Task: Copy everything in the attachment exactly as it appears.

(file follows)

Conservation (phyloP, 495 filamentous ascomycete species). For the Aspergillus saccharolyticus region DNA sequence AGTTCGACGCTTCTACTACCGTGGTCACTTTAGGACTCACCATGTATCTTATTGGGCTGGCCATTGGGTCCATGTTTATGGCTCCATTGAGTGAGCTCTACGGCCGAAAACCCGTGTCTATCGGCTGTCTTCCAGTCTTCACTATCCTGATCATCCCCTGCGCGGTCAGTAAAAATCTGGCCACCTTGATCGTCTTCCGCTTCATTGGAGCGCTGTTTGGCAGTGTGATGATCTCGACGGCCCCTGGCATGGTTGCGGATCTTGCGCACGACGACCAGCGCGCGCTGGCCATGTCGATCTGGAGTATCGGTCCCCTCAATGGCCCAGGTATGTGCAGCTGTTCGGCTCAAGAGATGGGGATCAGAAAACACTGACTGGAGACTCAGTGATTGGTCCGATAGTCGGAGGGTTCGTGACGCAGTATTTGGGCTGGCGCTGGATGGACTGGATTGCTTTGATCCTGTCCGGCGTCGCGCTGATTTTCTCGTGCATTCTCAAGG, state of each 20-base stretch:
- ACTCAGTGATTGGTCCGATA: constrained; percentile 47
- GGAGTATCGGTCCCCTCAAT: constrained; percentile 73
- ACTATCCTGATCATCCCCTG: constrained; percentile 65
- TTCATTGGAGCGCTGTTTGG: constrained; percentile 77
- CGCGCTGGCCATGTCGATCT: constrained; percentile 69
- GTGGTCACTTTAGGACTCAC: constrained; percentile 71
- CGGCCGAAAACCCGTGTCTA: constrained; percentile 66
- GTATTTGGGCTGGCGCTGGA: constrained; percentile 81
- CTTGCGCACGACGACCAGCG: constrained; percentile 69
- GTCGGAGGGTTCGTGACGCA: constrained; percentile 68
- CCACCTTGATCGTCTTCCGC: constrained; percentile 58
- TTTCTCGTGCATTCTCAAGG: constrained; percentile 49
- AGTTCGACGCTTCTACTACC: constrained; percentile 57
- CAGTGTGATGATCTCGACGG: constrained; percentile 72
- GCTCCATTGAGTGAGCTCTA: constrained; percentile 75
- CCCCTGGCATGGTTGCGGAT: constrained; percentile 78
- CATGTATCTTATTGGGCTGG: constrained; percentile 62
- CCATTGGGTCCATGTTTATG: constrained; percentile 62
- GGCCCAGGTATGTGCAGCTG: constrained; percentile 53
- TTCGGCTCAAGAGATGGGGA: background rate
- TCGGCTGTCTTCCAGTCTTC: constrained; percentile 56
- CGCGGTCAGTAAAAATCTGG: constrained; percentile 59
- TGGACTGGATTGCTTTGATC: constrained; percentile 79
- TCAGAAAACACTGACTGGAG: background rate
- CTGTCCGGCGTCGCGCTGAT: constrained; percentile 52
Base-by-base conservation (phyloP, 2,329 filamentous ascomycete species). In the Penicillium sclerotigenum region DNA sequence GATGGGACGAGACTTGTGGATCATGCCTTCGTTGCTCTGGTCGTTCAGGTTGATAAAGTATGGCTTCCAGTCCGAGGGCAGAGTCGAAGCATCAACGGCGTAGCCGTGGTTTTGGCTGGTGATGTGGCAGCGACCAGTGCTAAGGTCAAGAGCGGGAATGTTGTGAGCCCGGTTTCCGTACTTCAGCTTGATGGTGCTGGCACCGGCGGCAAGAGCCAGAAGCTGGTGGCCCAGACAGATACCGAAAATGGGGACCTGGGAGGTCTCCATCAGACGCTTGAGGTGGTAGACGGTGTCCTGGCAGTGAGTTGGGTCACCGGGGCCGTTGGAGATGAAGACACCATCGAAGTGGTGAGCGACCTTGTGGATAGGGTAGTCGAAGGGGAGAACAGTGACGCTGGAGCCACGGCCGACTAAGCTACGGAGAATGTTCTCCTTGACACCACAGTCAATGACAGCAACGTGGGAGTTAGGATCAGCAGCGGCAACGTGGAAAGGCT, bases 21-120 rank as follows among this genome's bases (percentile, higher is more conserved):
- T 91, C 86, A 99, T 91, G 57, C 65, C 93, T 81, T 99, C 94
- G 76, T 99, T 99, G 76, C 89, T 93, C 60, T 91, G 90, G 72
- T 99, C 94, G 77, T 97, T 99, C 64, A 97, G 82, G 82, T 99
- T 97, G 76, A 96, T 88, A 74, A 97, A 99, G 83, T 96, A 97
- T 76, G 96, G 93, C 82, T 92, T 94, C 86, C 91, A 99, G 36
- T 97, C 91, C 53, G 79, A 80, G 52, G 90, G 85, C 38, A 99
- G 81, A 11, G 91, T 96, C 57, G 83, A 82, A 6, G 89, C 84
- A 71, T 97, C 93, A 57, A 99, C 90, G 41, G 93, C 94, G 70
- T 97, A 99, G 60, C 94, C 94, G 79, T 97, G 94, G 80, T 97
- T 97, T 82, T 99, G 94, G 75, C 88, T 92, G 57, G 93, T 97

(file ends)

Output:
Conservation (phyloP, 495 filamentous ascomycete species). For the Aspergillus saccharolyticus region DNA sequence AGTTCGACGCTTCTACTACCGTGGTCACTTTAGGACTCACCATGTATCTTATTGGGCTGGCCATTGGGTCCATGTTTATGGCTCCATTGAGTGAGCTCTACGGCCGAAAACCCGTGTCTATCGGCTGTCTTCCAGTCTTCACTATCCTGATCATCCCCTGCGCGGTCAGTAAAAATCTGGCCACCTTGATCGTCTTCCGCTTCATTGGAGCGCTGTTTGGCAGTGTGATGATCTCGACGGCCCCTGGCATGGTTGCGGATCTTGCGCACGACGACCAGCGCGCGCTGGCCATGTCGATCTGGAGTATCGGTCCCCTCAATGGCCCAGGTATGTGCAGCTGTTCGGCTCAAGAGATGGGGATCAGAAAACACTGACTGGAGACTCAGTGATTGGTCCGATAGTCGGAGGGTTCGTGACGCAGTATTTGGGCTGGCGCTGGATGGACTGGATTGCTTTGATCCTGTCCGGCGTCGCGCTGATTTTCTCGTGCATTCTCAAGG, state of each 20-base stretch:
- ACTCAGTGATTGGTCCGATA: constrained; percentile 47
- GGAGTATCGGTCCCCTCAAT: constrained; percentile 73
- ACTATCCTGATCATCCCCTG: constrained; percentile 65
- TTCATTGGAGCGCTGTTTGG: constrained; percentile 77
- CGCGCTGGCCATGTCGATCT: constrained; percentile 69
- GTGGTCACTTTAGGACTCAC: constrained; percentile 71
- CGGCCGAAAACCCGTGTCTA: constrained; percentile 66
- GTATTTGGGCTGGCGCTGGA: constrained; percentile 81
- CTTGCGCACGACGACCAGCG: constrained; percentile 69
- GTCGGAGGGTTCGTGACGCA: constrained; percentile 68
- CCACCTTGATCGTCTTCCGC: constrained; percentile 58
- TTTCTCGTGCATTCTCAAGG: constrained; percentile 49
- AGTTCGACGCTTCTACTACC: constrained; percentile 57
- CAGTGTGATGATCTCGACGG: constrained; percentile 72
- GCTCCATTGAGTGAGCTCTA: constrained; percentile 75
- CCCCTGGCATGGTTGCGGAT: constrained; percentile 78
- CATGTATCTTATTGGGCTGG: constrained; percentile 62
- CCATTGGGTCCATGTTTATG: constrained; percentile 62
- GGCCCAGGTATGTGCAGCTG: constrained; percentile 53
- TTCGGCTCAAGAGATGGGGA: background rate
- TCGGCTGTCTTCCAGTCTTC: constrained; percentile 56
- CGCGGTCAGTAAAAATCTGG: constrained; percentile 59
- TGGACTGGATTGCTTTGATC: constrained; percentile 79
- TCAGAAAACACTGACTGGAG: background rate
- CTGTCCGGCGTCGCGCTGAT: constrained; percentile 52
Base-by-base conservation (phyloP, 2,329 filamentous ascomycete species). In the Penicillium sclerotigenum region DNA sequence GATGGGACGAGACTTGTGGATCATGCCTTCGTTGCTCTGGTCGTTCAGGTTGATAAAGTATGGCTTCCAGTCCGAGGGCAGAGTCGAAGCATCAACGGCGTAGCCGTGGTTTTGGCTGGTGATGTGGCAGCGACCAGTGCTAAGGTCAAGAGCGGGAATGTTGTGAGCCCGGTTTCCGTACTTCAGCTTGATGGTGCTGGCACCGGCGGCAAGAGCCAGAAGCTGGTGGCCCAGACAGATACCGAAAATGGGGACCTGGGAGGTCTCCATCAGACGCTTGAGGTGGTAGACGGTGTCCTGGCAGTGAGTTGGGTCACCGGGGCCGTTGGAGATGAAGACACCATCGAAGTGGTGAGCGACCTTGTGGATAGGGTAGTCGAAGGGGAGAACAGTGACGCTGGAGCCACGGCCGACTAAGCTACGGAGAATGTTCTCCTTGACACCACAGTCAATGACAGCAACGTGGGAGTTAGGATCAGCAGCGGCAACGTGGAAAGGCT, bases 21-120 rank as follows among this genome's bases (percentile, higher is more conserved):
- T 91, C 86, A 99, T 91, G 57, C 65, C 93, T 81, T 99, C 94
- G 76, T 99, T 99, G 76, C 89, T 93, C 60, T 91, G 90, G 72
- T 99, C 94, G 77, T 97, T 99, C 64, A 97, G 82, G 82, T 99
- T 97, G 76, A 96, T 88, A 74, A 97, A 99, G 83, T 96, A 97
- T 76, G 96, G 93, C 82, T 92, T 94, C 86, C 91, A 99, G 36
- T 97, C 91, C 53, G 79, A 80, G 52, G 90, G 85, C 38, A 99
- G 81, A 11, G 91, T 96, C 57, G 83, A 82, A 6, G 89, C 84
- A 71, T 97, C 93, A 57, A 99, C 90, G 41, G 93, C 94, G 70
- T 97, A 99, G 60, C 94, C 94, G 79, T 97, G 94, G 80, T 97
- T 97, T 82, T 99, G 94, G 75, C 88, T 92, G 57, G 93, T 97